The narrator himself is driven by love to take part in the war. When he receives a draft of the notice to be part of the soldiers to participate in the war, he feels confused. He goes to the North Border of Canada and contemplates the idea of crossing over so that he is not forced to fight in the battle. He does not believe in the Vietnam border because of his political affiliation. However, as he is situated in a rowboat with the owner of the Tip Top Lodge, he feels that he cannot disappoint his family of avoiding the war. The move to take part in the war is motivated by the love that he has for his family. He also has a love for his country, and that is why the guilt to disappoint both of them pushes him to engage in the battle. He even goes to his home before going to the war. Therefore, it is clear that the love he had for his country made him leave for the war. Moreover, the love he had for his family moved him during the war, and he always felt the need to conquer. Therefore, love made the soldiers in the war stronger (Hansen 8).
It is the emotional issues that the soldiers experience during the war that make them weak and not the feeling of love. For instance, when Lavender is shot in the head, Jimmy Cross is thinking about Martha who used to be his college crush (Bonney 14). The reason that these thoughts distract him is that he feels that the love he had for Martha was never reciprocated. Therefore, he becomes too engrossed in his thoughts to notice the attack on Lavender. Clearly, it is not the love that he had for Martha that distracted him but the emotional issue that came along with his participation in the war that made Martha fail to reciprocate the feelings of love. The emotional issues that soldiers carry to war are the ones that make them weak.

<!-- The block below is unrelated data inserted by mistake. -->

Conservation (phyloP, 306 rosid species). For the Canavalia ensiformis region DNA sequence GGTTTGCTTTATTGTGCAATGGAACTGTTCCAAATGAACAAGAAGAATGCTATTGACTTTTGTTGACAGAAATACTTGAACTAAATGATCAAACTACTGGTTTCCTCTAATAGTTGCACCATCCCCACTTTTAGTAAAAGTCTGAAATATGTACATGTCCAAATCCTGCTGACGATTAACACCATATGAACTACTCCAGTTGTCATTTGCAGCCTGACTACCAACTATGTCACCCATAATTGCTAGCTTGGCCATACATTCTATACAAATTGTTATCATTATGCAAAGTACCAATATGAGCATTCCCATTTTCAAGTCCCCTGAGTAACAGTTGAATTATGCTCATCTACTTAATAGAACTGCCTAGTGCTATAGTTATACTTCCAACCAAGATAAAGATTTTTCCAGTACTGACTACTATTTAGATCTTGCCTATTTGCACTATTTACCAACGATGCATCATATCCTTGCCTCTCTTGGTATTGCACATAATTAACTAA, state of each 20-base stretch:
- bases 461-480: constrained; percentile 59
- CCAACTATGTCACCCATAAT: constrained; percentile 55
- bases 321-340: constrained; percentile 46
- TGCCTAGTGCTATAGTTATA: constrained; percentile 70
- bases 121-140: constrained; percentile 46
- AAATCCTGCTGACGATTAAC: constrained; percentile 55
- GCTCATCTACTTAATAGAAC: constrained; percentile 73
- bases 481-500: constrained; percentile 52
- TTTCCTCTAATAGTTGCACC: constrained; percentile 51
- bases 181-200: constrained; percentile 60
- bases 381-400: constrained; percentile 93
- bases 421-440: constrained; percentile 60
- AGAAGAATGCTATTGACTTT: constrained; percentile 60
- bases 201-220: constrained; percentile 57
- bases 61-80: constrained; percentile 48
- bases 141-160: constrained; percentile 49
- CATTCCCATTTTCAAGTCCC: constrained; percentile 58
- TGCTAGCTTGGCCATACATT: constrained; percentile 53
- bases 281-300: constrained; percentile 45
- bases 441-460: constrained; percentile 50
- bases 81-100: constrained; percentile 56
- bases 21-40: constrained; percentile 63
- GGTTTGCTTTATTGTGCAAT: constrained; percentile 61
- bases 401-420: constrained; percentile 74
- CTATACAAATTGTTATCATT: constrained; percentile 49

Emotional Burden after the War
The end of the war also places psychological burdens of guilt, grief, and confusion in the lives of the soldiers. For example, Norman Bowker feels very confused and suffers from guilt after the war is over (Beach 10). He drives carelessly around his hometown lake thinking about various people in his life. He remembers many events of the war including the death of Kiowa. He feels the need to talk to somebody, but he does not find any suitable person. He enrolls in a junior college and even looks for short term jobs, yet he can’t still find a meaning to his life now that the war is over. Finally, Bowker hangs himself in the YMCA and leaves a seventeen-page letter addressed to O’Brien telling him that his life became meaningless after the war. Therefore, it is clear that despite the achievements he got during the period of war, he still carried an emotional burden after it ended. The end of the war deprived him of any meaning of life and ambition to live.